FLINT, Michigan -- For MC Breed, every verse brought him one step closer to putting Flint on the Hip Hop map. With 13 albums under his belt and No. 14 on the way, Breed had grown closer to realizing that dream.
"Breed had an impact on people across the globe. He was a brilliant MC," said fan Omari Jones, 32, of Detroit.
A Flint native, Eric "MC" Breed, 37, died of kidney failure Nov. 22 in Ypsilanti. He has been recognized as the first commercially successful rapper to emerge from Flint and the Midwest in the early 1990s.
Wearing leather jackets with his image or T-shirts bearing his name and saying "The Legacy Lives On ... Swagg Heavy," more than 200 friends and family remembered and paid tribute to MC Breed at his funeral Tuesday.
The funeral was attended by a who's who of past and current Flint rappers, singers and producers including The D.O.C., Night and Day including Gasner Hughes, Bernard Terry and Melvin Riley from Ready for the World. Atlanta-based producer Jazzy Pha was also in attendance.
"He was the first (Midwest rapper) to come out nationally," said Julia Ruffin, former promotions director for Saginaw's WTLZ, who attended the funeral. "He had his own unique distinguished sound and he gave a lot of hope to a lot of young rappers in the area."
Breed, a father of five, began his Hip Hop career as a beatboxer for a Flint rap group, Kid Blast and the Task Force, while still a student at Northwestern High School in the 1980s.
"Breed started as a beatboxer and we did Run DMC, The Fat Boys, LL Cool J, Beastie Boys concerts," said Steve "Kid Blast" Metcalf, a Flint native who now lives in Atlanta who was one of the first rappers to work with Breed. "Breed's biggest influence musically was Heavy D and he was real creative. He could beatbox through three beats at once."
Roy Breed said his son and friends would rap in his basement and every now and again he would pass by and catch a verse or two.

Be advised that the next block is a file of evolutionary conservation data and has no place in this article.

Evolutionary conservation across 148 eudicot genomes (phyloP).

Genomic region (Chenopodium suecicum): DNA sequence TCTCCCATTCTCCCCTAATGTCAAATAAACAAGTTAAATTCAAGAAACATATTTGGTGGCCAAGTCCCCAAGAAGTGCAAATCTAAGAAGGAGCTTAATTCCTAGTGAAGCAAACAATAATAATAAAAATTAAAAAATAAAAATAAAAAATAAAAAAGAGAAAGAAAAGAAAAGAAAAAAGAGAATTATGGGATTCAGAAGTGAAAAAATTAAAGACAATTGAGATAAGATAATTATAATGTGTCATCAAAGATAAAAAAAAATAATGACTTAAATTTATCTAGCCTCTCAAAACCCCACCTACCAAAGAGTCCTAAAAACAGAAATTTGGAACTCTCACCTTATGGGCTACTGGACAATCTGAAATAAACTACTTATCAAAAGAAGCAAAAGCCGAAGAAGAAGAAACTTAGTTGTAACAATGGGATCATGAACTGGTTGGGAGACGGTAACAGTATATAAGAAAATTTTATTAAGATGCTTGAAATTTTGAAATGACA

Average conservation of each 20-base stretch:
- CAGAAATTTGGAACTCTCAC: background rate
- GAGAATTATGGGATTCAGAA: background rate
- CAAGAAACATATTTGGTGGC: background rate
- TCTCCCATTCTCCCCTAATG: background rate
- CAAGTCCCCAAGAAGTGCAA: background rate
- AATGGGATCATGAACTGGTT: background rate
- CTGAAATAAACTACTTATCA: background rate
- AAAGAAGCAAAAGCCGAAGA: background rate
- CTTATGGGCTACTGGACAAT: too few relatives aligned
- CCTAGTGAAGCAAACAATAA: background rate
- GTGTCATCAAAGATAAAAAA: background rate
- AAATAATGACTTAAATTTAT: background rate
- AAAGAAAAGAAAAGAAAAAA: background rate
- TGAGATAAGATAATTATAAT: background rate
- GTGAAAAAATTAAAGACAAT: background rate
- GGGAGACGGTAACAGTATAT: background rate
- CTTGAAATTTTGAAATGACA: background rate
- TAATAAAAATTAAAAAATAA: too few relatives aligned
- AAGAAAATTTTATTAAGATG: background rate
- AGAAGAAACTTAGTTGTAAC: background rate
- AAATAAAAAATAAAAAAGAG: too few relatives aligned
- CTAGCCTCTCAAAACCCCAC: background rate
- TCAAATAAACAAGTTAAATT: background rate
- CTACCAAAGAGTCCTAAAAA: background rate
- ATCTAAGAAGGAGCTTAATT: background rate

"I'm old school," said Roy Breed, 64, of Flint. "When he spiting and beatboxing, I'm saying, 'Man you need to get a real job.' But he went on to be successful at that. In a certain way, I'd disapproved. I would say, 'Ain't no money in that,' but he was determined."
At age 15, Breed moved to Atlanta to get his start in the Hip Hop business, but continued to go back and forth between the South and his hometown.
"Atlanta was a springboard into the Hip Hop business," Roy Breed said. "In those times, I had to help him pay for rent and help pay for groceries until he made it."
MC Breed first breakout hit was 1991's "Ain't No Future in Yo Frontin" which was recorded in Flint. He later collaborated on songs with Tupac Shakur, Too Short, George Clinton and The D.O.C.
"He was a big influence down here (in Atlanta)," said Metcalf. "He was just a bubbly guy with a lot of personality. Sometimes he would carry shows by himself."
During Breed's funeral his family was presented with a key to the city, letters from Mayor Don Williamson and the City Council and the announcement that Flint would celebrate every Dec. 2 as MC Breed Day.
"It's major," said Darryl Morris, Breed's manager. "He would've been excited to see it, he does see it, he's probably tripping now. Flint meant a lot for him."
Breed continued to work with up and coming Michigan rappers in Flint and Detroit.
"(Breed) made The Dayton Family, he motivated us, he told us to go get it and go hard," said Ira "Bootleg" Dorsey, 35, of Flint.
Dorsey, a member of The Dayton Family appeared in Breed's 2001 club hit "Let's Go to the Club."
"For him it was a movement," Morris said. "He had a lot of love for Flint. He wanted to put Flint where it needed to be until the day he died."
Two days before his death, Breed recorded his last song with The Outlawz called "Everyday I Wait," said Russel Colvin Jr., owner of Paypa Boi Entertainment, an independent record label and film company.
Breed recently finished his newest album, which is untitled and is expected to be released soon, Morris said.